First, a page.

A Guide to the Oran Milo Roberts Papers, 1815-1897
Oran Milo Roberts (1815–1898) was a jurist and governor of Texas, 1879-1883. He graduated from the University of Alabama in 1836, was admitted to the bar in 1837, and moved in 1841 to San Augustine, Texas, where he opened a successful law practice. In 1844, Sam Houston appointed Roberts district attorney of San Augustine, and in 1866, Governor James Pinckney Henderson appointed him district judge. Roberts also taught law at the University of San Augustine.
Roberts earned a position on the Texas Supreme Court in 1856, and in 1861 was elected president of the Secession Convention in Austin. After a brief military career in the Eleventh Texas Infantry of Walker’s Texas Division, which he helped raise and organize, Roberts returned to Austin. There he served as chief justice of the Texas Supreme Court, 1864-1865.
During Reconstruction Roberts was elected a delegate to the Constitutional Convention of 1866 and was also elected United States senator. However, during this time there was a majority of Radical Republicans, who refused to seat the Texas delegates, Roberts included. Eventually, Roberts moved to Gilmer, Texas, and opened a law school in 1868. In 1874, Democrats once more took the majority in Austin, and Roberts was appointed and then elected to the Texas Supreme Court. He served as chief justice for four years and then in 1878 was elected governor of Texas.
The University of Texas at Austin was founded in 1883, just before Roberts’s term as governor was slated to end, and he was appointed professor of law. He held this position until 1893, when he moved to Marble Falls to focus on writing. Some of his works include A Description of Texas: Its Advantages and Resources (1881); The Elements of Texas Pleading (1890); and Our Federal Relations, from a Southern View of Them (1892).
Roberts returned to Austin in 1895 and was instrumental in the foundation of the Texas State Historical Association, becoming the first president of the organization. Roberts married Francis W. Edwards in 1837, and they had seven children. In 1887, four years after Francis died, Roberts married Mrs. Catherine E. Border. He died in Austin in 1898.
Source: Handbook of Texas Online, s.v. "Roberts, Oran Milo," http://www.tshaonline.org/handbook/online/articles/RR/fro18.html (accessed May 20, 2010).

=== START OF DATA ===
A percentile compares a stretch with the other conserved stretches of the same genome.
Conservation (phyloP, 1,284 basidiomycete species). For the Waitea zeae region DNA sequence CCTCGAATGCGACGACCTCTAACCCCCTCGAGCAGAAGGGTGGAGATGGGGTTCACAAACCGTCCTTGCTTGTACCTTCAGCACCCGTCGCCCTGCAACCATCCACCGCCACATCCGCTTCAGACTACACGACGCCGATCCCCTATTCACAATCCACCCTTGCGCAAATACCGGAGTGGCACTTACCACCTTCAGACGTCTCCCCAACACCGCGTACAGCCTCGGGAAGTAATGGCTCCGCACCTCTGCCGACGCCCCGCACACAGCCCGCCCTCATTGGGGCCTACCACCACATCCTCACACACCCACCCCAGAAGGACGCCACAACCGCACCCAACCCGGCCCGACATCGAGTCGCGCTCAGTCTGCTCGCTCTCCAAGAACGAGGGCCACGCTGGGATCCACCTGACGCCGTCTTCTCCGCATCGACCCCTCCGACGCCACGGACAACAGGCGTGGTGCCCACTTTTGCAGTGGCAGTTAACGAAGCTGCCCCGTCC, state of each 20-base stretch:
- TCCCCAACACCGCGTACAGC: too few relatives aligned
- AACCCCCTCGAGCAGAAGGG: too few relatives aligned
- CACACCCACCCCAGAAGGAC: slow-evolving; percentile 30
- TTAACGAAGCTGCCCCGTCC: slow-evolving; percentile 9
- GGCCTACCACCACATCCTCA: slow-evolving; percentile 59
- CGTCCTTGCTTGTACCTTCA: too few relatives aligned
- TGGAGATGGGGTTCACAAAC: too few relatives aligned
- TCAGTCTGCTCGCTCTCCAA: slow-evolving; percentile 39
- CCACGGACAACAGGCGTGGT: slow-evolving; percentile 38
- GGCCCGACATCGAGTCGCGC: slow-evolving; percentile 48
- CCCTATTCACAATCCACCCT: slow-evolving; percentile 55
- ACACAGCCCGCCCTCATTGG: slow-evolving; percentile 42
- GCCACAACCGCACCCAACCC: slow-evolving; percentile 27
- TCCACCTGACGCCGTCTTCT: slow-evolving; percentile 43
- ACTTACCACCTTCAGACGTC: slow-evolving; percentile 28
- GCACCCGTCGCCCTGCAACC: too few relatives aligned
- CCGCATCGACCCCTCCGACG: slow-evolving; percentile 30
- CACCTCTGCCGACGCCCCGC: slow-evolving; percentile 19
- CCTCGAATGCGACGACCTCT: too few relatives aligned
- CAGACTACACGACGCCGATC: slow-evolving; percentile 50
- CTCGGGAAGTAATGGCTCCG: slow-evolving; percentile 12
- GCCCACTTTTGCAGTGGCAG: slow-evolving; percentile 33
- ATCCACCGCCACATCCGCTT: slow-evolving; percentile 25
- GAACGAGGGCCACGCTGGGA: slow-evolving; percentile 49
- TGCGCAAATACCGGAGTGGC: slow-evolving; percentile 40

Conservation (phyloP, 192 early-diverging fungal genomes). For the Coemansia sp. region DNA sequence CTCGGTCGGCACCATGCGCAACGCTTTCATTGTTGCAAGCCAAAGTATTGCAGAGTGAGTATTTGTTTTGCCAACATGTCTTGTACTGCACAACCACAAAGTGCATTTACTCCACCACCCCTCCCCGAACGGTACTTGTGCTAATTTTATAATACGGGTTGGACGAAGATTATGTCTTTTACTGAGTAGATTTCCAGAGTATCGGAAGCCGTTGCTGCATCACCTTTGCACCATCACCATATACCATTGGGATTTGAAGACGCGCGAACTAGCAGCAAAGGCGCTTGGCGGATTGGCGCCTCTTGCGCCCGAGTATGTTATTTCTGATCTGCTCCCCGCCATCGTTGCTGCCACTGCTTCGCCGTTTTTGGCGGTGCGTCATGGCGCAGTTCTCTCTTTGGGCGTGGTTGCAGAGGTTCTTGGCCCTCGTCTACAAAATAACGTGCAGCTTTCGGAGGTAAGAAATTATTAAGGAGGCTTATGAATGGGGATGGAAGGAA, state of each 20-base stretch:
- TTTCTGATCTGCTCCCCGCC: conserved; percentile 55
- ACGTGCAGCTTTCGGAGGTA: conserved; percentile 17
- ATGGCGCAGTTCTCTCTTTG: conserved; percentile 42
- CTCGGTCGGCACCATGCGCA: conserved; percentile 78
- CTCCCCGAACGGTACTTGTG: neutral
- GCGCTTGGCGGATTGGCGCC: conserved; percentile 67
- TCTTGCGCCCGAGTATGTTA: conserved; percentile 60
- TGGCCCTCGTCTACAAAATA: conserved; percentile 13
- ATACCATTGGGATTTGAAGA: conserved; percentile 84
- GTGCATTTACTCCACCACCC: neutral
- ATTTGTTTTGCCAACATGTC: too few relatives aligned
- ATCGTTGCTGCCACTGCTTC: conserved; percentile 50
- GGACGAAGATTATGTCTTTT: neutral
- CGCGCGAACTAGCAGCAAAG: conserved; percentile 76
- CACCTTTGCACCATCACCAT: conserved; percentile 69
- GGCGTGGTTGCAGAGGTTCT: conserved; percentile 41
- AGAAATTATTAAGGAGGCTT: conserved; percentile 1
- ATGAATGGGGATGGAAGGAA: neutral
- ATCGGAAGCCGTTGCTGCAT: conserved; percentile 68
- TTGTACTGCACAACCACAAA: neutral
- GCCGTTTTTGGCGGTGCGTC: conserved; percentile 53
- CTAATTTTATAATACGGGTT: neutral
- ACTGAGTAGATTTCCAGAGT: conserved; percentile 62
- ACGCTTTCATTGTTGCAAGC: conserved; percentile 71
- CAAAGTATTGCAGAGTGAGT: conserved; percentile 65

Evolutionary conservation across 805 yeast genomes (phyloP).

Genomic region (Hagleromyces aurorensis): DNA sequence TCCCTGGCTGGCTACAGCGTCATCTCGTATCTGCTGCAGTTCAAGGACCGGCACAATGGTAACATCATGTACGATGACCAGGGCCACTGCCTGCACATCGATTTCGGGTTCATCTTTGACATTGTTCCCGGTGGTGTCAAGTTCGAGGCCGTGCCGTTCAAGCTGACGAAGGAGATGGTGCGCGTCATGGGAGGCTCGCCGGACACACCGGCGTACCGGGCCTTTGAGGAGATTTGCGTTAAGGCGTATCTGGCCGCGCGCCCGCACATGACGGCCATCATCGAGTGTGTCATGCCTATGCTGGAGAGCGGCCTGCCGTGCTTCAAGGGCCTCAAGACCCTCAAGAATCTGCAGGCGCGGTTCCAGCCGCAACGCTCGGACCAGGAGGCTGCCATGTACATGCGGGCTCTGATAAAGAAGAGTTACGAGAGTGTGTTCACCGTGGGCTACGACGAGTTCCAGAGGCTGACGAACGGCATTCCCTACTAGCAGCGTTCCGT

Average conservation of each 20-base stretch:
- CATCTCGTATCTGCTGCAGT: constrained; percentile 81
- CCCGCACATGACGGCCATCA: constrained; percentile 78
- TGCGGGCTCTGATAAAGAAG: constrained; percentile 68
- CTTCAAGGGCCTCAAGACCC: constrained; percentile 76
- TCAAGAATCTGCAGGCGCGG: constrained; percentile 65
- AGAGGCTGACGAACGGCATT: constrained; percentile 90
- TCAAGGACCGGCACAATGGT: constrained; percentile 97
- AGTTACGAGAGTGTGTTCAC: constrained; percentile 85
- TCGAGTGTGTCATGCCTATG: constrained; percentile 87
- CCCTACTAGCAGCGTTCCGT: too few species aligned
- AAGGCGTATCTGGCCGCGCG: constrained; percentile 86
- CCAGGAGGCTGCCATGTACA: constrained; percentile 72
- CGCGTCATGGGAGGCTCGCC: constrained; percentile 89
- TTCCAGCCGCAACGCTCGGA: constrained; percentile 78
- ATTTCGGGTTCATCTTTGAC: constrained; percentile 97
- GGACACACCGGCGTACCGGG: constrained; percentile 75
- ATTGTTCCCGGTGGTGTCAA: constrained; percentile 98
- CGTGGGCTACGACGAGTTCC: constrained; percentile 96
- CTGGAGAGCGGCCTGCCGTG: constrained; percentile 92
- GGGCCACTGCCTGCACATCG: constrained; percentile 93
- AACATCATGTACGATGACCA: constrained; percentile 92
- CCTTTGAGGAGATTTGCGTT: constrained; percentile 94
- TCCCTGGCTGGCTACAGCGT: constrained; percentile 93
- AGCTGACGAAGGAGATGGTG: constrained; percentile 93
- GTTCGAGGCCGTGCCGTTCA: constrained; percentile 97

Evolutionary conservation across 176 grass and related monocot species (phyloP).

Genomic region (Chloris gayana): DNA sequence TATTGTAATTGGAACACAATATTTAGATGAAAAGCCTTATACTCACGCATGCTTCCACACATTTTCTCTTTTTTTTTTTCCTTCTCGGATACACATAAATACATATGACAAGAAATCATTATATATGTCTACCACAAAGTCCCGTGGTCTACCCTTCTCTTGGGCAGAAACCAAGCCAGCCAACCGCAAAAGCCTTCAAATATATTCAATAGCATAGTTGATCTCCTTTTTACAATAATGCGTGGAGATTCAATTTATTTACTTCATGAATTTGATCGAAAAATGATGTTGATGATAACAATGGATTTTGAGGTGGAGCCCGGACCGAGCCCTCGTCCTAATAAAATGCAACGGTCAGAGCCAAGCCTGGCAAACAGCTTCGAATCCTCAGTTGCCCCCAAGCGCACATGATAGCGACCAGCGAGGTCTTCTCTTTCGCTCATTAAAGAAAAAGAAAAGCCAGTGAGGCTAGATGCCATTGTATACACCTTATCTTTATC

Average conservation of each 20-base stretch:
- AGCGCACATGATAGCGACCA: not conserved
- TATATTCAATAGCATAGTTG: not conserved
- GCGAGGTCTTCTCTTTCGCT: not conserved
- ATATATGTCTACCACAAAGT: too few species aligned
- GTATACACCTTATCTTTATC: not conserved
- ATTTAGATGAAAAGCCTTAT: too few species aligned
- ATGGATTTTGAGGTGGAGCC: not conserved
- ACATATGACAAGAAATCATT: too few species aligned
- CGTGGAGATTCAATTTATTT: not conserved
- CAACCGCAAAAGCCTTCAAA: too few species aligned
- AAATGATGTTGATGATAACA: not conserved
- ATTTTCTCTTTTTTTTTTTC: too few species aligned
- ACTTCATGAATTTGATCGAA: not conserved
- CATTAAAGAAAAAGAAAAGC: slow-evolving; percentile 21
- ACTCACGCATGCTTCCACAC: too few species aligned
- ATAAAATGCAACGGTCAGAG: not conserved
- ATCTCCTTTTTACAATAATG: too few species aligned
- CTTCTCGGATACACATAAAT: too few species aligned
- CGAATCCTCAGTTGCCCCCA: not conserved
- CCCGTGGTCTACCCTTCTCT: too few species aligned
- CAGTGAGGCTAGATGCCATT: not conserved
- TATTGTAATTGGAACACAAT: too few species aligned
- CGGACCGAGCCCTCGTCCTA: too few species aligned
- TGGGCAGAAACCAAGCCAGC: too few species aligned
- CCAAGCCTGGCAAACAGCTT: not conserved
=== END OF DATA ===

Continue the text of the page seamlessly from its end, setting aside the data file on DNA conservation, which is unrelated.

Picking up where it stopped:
The Oran Milo Roberts Papers, 1815-1897, include correspondence, diary, reminiscences, legal documents, military orders, notebook, lecture notes, speeches, lawyer’s case book, certificate, scrapbook, literary productions, broadsides, pamphlets, clippings, and photographs concerning Roberts’s business and political activities. The papers specifically relate to Roberts’ activities as a student at the University of Alabama, a lawyer, San Augustine district attorney and district judge, and president of the board of trustees and lecturer in law at the university of San Augustine. Additionally, the papers relate to Roberts’ time as an associate justice and chief justice of the Supreme Court of Texas, a president of the Texas Secession Convention, a colonel and organizer of the 11th Texas Infantry, a member of the Constitutional Convention of 1866, a United States Senator who was refused his seat, a Texas governor, a professor of law at the University of Texas, and a historical author.
Items of note in the Roberts collection include autobiographical materials, transcripts of lectures and speeches, a literary production of "A History of the War in Texas," and an 1881 proclamation convening the Board of Regents for the University of Texas at Austin.
The collection is open for research use.
Oran Milo Roberts Papers, 1815-1897, Dolph Briscoe Center for American History, The University of Texas at Austin.
Basic processing and cataloging of this collection was supported with funds from the National Historical Publications and Records Commission (NHPRC) for the Briscoe Center’s "History Revealed: Bringing Collections to Light" project, 2009-2011. Finding aid encoded by Keelee James, April 2013.
Detailed Description of the Papers